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18 November 2015

The Night was wide, and furnished scant

The Night was wide, and furnished scant
With but a single Star —
That often as a Cloud it met —
Blew out itself — for fear —

The Wind pursued the little Bush —
And drove away the Leaves
November left — then clambered up
And fretted in the Eaves —

No Squirrel went abroad —
A Dog's belated feet
Like intermittent Plush, be heard
Adown the empty street —

To feel if Blinds be fast —
And closer to the fire —
Her little Rocking Chair to draw —
And shiver for the Poor —

The Housewife's gentle Task —
How pleasanter — said she
Unto the Sofa opposite —
The Sleet — than May, no Thee —
                                             F617 (1863)  J589

I like this snug little winter poem with it simple message. One of life's pleasures is drawing up by the fire with a loved one while outside the winter's night is cold and windy.

The first two stanzas are in ballad form: alternating iambic tetrameter with iambic trimeter. They also read like a ballad, Dickinson establishing a very atmospheric scene. The few stars that can be seen disappear quickly under the clouds. Down below the wind shakes the bushes and scatters the leaves. It is so cold that the remnant warmth of November goes for shelter up under the eaves.
        Dickinson adjusts the meter in the following two stanzas to be iambic trimeter, the third line in iambic tetrameter. It gives the poem a more abrupt tone but also highlights the longer line – which in both stanzas is softer and gentler, the plush of the dog, the dip of the rocking chair.
  I am not one of those folks who dislikes anthropomorphism. I like it when Dickinson has the natural world acting out of emotion or described in human terms. It is a bracing opposite of the deep abstraction she can employ – sometimes in the same poem. In this one she has a timid little star, so timid it blows itself out when faced with a cloud. She has a fierce wind harrassing bushes and leaves and even driving November away.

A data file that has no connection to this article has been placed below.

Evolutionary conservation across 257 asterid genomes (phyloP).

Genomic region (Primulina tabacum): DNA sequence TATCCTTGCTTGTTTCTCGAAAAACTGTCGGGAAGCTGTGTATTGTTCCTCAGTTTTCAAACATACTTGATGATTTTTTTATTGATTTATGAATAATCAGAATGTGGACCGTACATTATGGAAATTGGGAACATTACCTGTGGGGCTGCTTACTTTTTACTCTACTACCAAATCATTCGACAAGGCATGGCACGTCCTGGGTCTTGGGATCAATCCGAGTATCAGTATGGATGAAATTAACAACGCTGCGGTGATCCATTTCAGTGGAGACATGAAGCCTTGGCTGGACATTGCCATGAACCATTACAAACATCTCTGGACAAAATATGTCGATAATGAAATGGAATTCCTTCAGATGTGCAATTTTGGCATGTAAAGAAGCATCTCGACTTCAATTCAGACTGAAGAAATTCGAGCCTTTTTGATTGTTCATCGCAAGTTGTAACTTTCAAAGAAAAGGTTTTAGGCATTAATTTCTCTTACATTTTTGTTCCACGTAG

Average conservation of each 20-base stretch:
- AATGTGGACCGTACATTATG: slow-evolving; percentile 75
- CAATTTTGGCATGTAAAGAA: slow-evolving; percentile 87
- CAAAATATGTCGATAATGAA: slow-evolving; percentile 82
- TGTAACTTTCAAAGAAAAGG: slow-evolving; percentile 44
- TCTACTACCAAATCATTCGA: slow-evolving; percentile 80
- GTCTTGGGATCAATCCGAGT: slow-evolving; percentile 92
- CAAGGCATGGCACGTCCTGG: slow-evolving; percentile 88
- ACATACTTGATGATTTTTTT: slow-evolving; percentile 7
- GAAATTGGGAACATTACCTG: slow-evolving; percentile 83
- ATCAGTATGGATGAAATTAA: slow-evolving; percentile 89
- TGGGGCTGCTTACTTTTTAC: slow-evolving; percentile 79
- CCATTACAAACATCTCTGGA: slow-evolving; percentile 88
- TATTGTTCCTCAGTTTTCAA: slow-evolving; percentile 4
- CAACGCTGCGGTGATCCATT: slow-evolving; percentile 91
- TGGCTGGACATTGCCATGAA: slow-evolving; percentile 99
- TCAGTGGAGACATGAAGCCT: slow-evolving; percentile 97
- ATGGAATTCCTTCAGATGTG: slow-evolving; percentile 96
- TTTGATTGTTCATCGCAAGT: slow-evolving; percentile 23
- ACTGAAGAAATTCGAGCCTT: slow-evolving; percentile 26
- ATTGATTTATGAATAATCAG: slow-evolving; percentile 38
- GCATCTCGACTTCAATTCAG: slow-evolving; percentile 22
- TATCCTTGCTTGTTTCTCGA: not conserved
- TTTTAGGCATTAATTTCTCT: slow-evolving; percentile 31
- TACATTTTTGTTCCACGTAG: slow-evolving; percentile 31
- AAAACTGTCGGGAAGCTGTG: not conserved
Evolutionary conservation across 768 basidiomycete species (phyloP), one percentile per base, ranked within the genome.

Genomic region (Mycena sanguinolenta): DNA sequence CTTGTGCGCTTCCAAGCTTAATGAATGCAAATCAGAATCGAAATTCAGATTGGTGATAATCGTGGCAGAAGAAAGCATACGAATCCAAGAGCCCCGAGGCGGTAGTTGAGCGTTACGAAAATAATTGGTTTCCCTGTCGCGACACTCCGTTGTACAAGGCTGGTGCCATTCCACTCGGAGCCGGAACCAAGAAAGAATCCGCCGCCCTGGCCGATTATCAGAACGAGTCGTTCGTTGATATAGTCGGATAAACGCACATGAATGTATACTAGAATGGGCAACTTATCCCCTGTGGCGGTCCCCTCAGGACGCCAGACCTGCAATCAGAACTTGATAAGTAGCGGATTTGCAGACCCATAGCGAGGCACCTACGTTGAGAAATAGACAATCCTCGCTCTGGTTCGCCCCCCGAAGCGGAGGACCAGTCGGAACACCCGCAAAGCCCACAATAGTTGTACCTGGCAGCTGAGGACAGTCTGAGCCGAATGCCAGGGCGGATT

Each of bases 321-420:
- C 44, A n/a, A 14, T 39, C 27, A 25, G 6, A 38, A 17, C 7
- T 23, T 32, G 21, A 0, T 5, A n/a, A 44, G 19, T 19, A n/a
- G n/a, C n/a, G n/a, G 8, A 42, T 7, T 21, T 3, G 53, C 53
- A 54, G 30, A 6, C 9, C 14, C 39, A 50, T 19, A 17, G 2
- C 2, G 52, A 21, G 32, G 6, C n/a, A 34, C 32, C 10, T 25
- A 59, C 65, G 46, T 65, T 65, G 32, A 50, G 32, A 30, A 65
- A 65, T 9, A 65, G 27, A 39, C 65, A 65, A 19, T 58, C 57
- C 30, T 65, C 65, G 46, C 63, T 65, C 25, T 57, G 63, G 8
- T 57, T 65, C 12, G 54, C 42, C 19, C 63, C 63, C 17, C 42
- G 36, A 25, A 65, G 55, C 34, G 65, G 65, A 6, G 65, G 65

Another thing people cherish about Dickinson is her ability to drop a killer phrase into a line. Here we have the deserted street: no one is abroad, not even squirrels. But there is a 'belated' dog whose feet pad along like "intermittent Plush". Lovely! The tactile sense of 'plush' is transformed into an aural sense.

The last two stanzas bring us inside. The Housewife checks the window dressings then draws her rocking chair close to the fire, giving a sympathetic shiver for the Poor who might not have a warm and cozy room. All this is summarized as her "gentle Task", for in spring and summer she is no doubt doing much harder work. Or perhaps Dickinson is ironically suggesting that to shiver for the poor while next to the fire is an easy thing.
        The poem ends with the housewife talking to the sofa across from her. We must assume that the sofa has an occupant, probably the husband. "The Sleet is pleasanter," she tells him, "than May without Thee."  Dickinson may be projecting an alternate self into this poem, one where she had not chosen the 'Belt around [her] life' of the truth-saying poet's life. Either way, it is a lovely and loving poem.


  1. I wonder if that sofa could be empty; I was left with that feeling. May might be harder to take with the husband gone than the present sleety conditions are without him, as in "I dreaded that first Robin so," or "The Morning after Woe," where nature parades her joys before her victim ...

    1. You know, when I first read it I thought Dickinson was making a bit of a dig at the husband as if he were simply an upholstered presence that together with the rocking chair made the fireside ambiance complete. If this is so, referring to him as "sofa" is certainly kinder than 'couch potato'.

      I take your point about how the last line could be read that May would be more difficult than a cozy fire in his absence. Dickinson is so delightfully ambiguous.

  2. If the date of this poem is accurate, it was written during the time when Higginson was away at war. It might be that the poem was written for him.

    1. If so, and it is more than plausible, this would be a very nice addition to Civil War poetry: The empty couch on a cold night prompting memories of love and well-being. Among the 'Poor' the housewife shivers for would be the soldiers on the field.